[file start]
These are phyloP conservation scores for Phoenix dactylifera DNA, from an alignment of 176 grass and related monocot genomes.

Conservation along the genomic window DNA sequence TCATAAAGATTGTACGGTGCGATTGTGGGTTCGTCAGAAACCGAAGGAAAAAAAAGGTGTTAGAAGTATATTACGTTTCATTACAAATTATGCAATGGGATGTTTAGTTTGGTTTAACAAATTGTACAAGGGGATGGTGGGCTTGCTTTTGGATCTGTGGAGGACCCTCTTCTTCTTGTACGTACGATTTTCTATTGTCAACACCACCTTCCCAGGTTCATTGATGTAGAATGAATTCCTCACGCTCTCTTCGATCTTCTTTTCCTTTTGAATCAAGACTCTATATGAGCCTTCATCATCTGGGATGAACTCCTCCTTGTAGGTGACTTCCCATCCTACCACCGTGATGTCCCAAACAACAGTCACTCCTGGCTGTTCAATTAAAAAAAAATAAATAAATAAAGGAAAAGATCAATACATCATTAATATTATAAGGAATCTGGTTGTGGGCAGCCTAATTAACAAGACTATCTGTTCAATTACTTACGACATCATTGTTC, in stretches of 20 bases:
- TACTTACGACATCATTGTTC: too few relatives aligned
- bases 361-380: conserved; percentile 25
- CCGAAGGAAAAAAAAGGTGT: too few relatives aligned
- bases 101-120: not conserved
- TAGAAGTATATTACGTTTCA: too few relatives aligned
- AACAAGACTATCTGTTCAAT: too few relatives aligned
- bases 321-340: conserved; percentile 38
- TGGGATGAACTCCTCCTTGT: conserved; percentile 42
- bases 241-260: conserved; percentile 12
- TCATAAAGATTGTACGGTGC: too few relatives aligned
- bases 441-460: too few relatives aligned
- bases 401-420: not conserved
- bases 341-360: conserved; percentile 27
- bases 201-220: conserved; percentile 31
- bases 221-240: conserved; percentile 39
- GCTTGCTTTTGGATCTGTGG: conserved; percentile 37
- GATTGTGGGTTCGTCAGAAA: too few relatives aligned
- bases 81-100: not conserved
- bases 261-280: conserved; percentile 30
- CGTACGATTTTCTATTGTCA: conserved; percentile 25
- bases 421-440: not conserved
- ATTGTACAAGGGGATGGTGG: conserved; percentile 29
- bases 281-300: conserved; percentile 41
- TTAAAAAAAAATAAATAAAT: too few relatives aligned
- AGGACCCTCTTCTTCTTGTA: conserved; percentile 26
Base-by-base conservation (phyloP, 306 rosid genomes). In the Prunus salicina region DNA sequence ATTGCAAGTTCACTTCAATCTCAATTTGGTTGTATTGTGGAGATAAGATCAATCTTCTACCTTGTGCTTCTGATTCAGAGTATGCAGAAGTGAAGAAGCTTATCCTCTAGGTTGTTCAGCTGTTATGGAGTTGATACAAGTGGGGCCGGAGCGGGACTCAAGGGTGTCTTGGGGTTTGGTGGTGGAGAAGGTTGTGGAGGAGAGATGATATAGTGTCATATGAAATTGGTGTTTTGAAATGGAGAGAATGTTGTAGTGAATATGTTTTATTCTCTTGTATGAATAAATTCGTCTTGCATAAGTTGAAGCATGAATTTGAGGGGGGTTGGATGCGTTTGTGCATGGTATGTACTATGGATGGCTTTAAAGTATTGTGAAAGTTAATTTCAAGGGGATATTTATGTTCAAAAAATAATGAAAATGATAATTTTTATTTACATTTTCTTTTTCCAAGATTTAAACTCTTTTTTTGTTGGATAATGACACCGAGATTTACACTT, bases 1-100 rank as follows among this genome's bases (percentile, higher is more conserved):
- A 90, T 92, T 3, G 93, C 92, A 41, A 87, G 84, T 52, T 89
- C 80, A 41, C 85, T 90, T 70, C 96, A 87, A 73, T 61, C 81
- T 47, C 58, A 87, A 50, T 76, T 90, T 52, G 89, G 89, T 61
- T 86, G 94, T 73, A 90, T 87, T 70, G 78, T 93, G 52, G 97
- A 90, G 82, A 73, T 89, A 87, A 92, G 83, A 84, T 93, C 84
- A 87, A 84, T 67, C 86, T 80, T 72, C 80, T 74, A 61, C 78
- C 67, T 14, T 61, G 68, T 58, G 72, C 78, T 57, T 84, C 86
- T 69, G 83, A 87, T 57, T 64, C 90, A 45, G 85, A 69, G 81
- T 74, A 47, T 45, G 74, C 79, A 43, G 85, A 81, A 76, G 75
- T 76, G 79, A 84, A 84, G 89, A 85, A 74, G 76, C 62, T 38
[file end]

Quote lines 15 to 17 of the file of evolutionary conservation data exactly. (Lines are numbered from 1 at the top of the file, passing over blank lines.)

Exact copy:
- bases 341-360: conserved; percentile 27
- bases 201-220: conserved; percentile 31
- bases 221-240: conserved; percentile 39